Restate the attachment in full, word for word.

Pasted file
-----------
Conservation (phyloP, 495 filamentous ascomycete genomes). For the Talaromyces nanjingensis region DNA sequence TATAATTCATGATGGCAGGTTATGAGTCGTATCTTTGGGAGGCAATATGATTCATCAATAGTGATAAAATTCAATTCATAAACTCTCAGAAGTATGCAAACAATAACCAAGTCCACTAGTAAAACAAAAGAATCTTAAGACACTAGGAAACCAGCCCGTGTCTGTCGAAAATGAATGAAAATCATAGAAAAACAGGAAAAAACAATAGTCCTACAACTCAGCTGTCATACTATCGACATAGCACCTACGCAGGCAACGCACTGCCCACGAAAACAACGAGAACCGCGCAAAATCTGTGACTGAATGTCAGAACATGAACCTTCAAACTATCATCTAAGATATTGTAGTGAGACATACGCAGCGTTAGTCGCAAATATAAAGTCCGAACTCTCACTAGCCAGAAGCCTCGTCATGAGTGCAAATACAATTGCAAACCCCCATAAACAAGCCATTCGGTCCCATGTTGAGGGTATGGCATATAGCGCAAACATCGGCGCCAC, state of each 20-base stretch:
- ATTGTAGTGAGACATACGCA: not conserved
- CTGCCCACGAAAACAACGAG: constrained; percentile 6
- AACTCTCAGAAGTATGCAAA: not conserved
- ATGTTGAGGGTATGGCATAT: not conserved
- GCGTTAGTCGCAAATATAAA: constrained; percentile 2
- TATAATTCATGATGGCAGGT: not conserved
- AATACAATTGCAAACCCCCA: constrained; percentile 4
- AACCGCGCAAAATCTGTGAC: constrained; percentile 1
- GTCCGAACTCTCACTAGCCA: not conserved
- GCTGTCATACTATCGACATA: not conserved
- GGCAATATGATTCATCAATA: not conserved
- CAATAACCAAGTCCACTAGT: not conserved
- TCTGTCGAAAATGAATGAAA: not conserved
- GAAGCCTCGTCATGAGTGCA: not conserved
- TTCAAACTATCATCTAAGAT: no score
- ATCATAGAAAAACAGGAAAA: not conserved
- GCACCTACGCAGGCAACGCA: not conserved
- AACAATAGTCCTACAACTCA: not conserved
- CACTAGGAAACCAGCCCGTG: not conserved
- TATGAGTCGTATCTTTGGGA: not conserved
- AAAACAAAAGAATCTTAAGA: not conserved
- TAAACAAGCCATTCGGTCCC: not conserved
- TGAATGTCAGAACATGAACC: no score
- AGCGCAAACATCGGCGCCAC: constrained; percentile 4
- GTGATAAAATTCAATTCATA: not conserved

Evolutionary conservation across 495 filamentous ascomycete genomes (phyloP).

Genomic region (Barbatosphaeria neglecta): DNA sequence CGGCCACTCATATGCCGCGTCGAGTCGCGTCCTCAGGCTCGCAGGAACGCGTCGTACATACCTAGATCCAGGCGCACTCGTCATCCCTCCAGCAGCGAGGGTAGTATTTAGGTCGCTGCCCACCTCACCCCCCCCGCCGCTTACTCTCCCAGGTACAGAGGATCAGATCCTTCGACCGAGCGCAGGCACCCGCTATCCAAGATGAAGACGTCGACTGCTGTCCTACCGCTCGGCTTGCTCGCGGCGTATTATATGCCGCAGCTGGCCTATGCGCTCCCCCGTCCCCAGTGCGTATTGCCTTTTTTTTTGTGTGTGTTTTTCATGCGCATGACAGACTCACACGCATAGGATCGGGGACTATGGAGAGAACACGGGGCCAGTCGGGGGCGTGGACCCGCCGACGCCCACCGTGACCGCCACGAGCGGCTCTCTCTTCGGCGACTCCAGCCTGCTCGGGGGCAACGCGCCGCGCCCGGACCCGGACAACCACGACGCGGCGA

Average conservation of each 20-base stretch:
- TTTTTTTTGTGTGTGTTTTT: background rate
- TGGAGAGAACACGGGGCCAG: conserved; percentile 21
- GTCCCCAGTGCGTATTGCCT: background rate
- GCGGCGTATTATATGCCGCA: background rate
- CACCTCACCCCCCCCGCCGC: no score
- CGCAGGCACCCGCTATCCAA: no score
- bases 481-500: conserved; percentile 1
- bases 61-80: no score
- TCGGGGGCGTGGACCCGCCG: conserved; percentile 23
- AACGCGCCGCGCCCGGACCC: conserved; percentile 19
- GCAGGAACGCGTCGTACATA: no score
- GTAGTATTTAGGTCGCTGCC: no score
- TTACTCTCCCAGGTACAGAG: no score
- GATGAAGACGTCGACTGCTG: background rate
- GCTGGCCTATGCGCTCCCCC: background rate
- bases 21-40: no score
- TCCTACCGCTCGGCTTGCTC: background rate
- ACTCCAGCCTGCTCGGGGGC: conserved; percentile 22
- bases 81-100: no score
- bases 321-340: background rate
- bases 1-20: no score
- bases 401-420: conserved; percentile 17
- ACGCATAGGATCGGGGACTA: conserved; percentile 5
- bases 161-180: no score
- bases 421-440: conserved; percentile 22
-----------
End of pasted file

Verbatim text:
Conservation (phyloP, 495 filamentous ascomycete genomes). For the Talaromyces nanjingensis region DNA sequence TATAATTCATGATGGCAGGTTATGAGTCGTATCTTTGGGAGGCAATATGATTCATCAATAGTGATAAAATTCAATTCATAAACTCTCAGAAGTATGCAAACAATAACCAAGTCCACTAGTAAAACAAAAGAATCTTAAGACACTAGGAAACCAGCCCGTGTCTGTCGAAAATGAATGAAAATCATAGAAAAACAGGAAAAAACAATAGTCCTACAACTCAGCTGTCATACTATCGACATAGCACCTACGCAGGCAACGCACTGCCCACGAAAACAACGAGAACCGCGCAAAATCTGTGACTGAATGTCAGAACATGAACCTTCAAACTATCATCTAAGATATTGTAGTGAGACATACGCAGCGTTAGTCGCAAATATAAAGTCCGAACTCTCACTAGCCAGAAGCCTCGTCATGAGTGCAAATACAATTGCAAACCCCCATAAACAAGCCATTCGGTCCCATGTTGAGGGTATGGCATATAGCGCAAACATCGGCGCCAC, state of each 20-base stretch:
- ATTGTAGTGAGACATACGCA: not conserved
- CTGCCCACGAAAACAACGAG: constrained; percentile 6
- AACTCTCAGAAGTATGCAAA: not conserved
- ATGTTGAGGGTATGGCATAT: not conserved
- GCGTTAGTCGCAAATATAAA: constrained; percentile 2
- TATAATTCATGATGGCAGGT: not conserved
- AATACAATTGCAAACCCCCA: constrained; percentile 4
- AACCGCGCAAAATCTGTGAC: constrained; percentile 1
- GTCCGAACTCTCACTAGCCA: not conserved
- GCTGTCATACTATCGACATA: not conserved
- GGCAATATGATTCATCAATA: not conserved
- CAATAACCAAGTCCACTAGT: not conserved
- TCTGTCGAAAATGAATGAAA: not conserved
- GAAGCCTCGTCATGAGTGCA: not conserved
- TTCAAACTATCATCTAAGAT: no score
- ATCATAGAAAAACAGGAAAA: not conserved
- GCACCTACGCAGGCAACGCA: not conserved
- AACAATAGTCCTACAACTCA: not conserved
- CACTAGGAAACCAGCCCGTG: not conserved
- TATGAGTCGTATCTTTGGGA: not conserved
- AAAACAAAAGAATCTTAAGA: not conserved
- TAAACAAGCCATTCGGTCCC: not conserved
- TGAATGTCAGAACATGAACC: no score
- AGCGCAAACATCGGCGCCAC: constrained; percentile 4
- GTGATAAAATTCAATTCATA: not conserved

Evolutionary conservation across 495 filamentous ascomycete genomes (phyloP).

Genomic region (Barbatosphaeria neglecta): DNA sequence CGGCCACTCATATGCCGCGTCGAGTCGCGTCCTCAGGCTCGCAGGAACGCGTCGTACATACCTAGATCCAGGCGCACTCGTCATCCCTCCAGCAGCGAGGGTAGTATTTAGGTCGCTGCCCACCTCACCCCCCCCGCCGCTTACTCTCCCAGGTACAGAGGATCAGATCCTTCGACCGAGCGCAGGCACCCGCTATCCAAGATGAAGACGTCGACTGCTGTCCTACCGCTCGGCTTGCTCGCGGCGTATTATATGCCGCAGCTGGCCTATGCGCTCCCCCGTCCCCAGTGCGTATTGCCTTTTTTTTTGTGTGTGTTTTTCATGCGCATGACAGACTCACACGCATAGGATCGGGGACTATGGAGAGAACACGGGGCCAGTCGGGGGCGTGGACCCGCCGACGCCCACCGTGACCGCCACGAGCGGCTCTCTCTTCGGCGACTCCAGCCTGCTCGGGGGCAACGCGCCGCGCCCGGACCCGGACAACCACGACGCGGCGA

Average conservation of each 20-base stretch:
- TTTTTTTTGTGTGTGTTTTT: background rate
- TGGAGAGAACACGGGGCCAG: conserved; percentile 21
- GTCCCCAGTGCGTATTGCCT: background rate
- GCGGCGTATTATATGCCGCA: background rate
- CACCTCACCCCCCCCGCCGC: no score
- CGCAGGCACCCGCTATCCAA: no score
- bases 481-500: conserved; percentile 1
- bases 61-80: no score
- TCGGGGGCGTGGACCCGCCG: conserved; percentile 23
- AACGCGCCGCGCCCGGACCC: conserved; percentile 19
- GCAGGAACGCGTCGTACATA: no score
- GTAGTATTTAGGTCGCTGCC: no score
- TTACTCTCCCAGGTACAGAG: no score
- GATGAAGACGTCGACTGCTG: background rate
- GCTGGCCTATGCGCTCCCCC: background rate
- bases 21-40: no score
- TCCTACCGCTCGGCTTGCTC: background rate
- ACTCCAGCCTGCTCGGGGGC: conserved; percentile 22
- bases 81-100: no score
- bases 321-340: background rate
- bases 1-20: no score
- bases 401-420: conserved; percentile 17
- ACGCATAGGATCGGGGACTA: conserved; percentile 5
- bases 161-180: no score
- bases 421-440: conserved; percentile 22